The issue I have with dynamic languages with types is that the type is usually inferred based on the operation. It's very easy to make mistakes and for those mistakes not to be apparent until the shit hits the fan.
Fully statically typed languages put these concerns right in your face and make you think about them.
That depends slightly - if your compiler uses Damas-Milner type inference, it's possible that the compiler will assign the most general type signature possible to your function, which will not prevent this type of error, as operations such as addition work on either integral or floating point numbers.
What you're really after is a strongly typed language that also has explicit type declarations (or a programmer that's reliable enough always to include them even when they are optional).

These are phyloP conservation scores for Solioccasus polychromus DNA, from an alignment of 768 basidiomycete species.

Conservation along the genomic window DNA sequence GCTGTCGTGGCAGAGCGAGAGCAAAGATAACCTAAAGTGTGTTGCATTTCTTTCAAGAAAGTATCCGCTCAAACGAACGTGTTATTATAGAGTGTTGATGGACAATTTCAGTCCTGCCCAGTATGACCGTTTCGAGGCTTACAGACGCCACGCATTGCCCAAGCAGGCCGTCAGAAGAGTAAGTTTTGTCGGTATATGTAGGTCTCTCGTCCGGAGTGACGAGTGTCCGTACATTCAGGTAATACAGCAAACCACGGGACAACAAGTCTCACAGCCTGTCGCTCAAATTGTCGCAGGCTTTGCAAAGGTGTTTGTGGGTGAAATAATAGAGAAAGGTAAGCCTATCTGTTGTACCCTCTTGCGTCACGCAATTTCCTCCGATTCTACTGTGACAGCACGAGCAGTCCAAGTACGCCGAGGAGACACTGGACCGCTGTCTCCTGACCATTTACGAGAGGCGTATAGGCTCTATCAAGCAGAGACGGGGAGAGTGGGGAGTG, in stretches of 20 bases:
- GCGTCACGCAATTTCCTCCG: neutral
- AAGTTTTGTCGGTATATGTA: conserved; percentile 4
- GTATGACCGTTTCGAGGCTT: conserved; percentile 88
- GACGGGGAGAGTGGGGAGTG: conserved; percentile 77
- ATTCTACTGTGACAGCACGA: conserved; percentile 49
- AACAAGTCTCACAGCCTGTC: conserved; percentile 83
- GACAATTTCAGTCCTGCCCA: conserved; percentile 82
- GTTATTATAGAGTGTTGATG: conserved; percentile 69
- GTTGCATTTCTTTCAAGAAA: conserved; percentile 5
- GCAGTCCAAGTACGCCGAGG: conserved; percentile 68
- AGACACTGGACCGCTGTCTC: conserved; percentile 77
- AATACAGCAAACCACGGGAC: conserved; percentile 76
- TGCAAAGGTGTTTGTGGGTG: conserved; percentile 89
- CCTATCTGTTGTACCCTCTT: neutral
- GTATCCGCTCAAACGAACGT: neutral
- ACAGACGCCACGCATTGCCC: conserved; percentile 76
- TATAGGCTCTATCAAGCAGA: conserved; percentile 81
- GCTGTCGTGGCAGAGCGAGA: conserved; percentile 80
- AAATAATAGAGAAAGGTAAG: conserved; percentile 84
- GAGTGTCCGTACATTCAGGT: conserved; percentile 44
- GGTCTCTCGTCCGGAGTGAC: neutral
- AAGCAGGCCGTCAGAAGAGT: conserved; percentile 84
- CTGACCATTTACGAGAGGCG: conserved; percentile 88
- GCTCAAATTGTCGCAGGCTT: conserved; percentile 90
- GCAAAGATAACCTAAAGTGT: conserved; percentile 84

int i = 10;
int j = 20;
String s = "Test " + i + j;
The 'in your face' difference between a statically typed language and dynamic one is the time difference between the compilation error and an execution error. One tool for working effectively with dynamically typed languages is to keep that time difference short with tools like unit tests.
That's about as wrong as can be.
In fact, it's the exact opposite (type inference can only be a property of statically typed languages)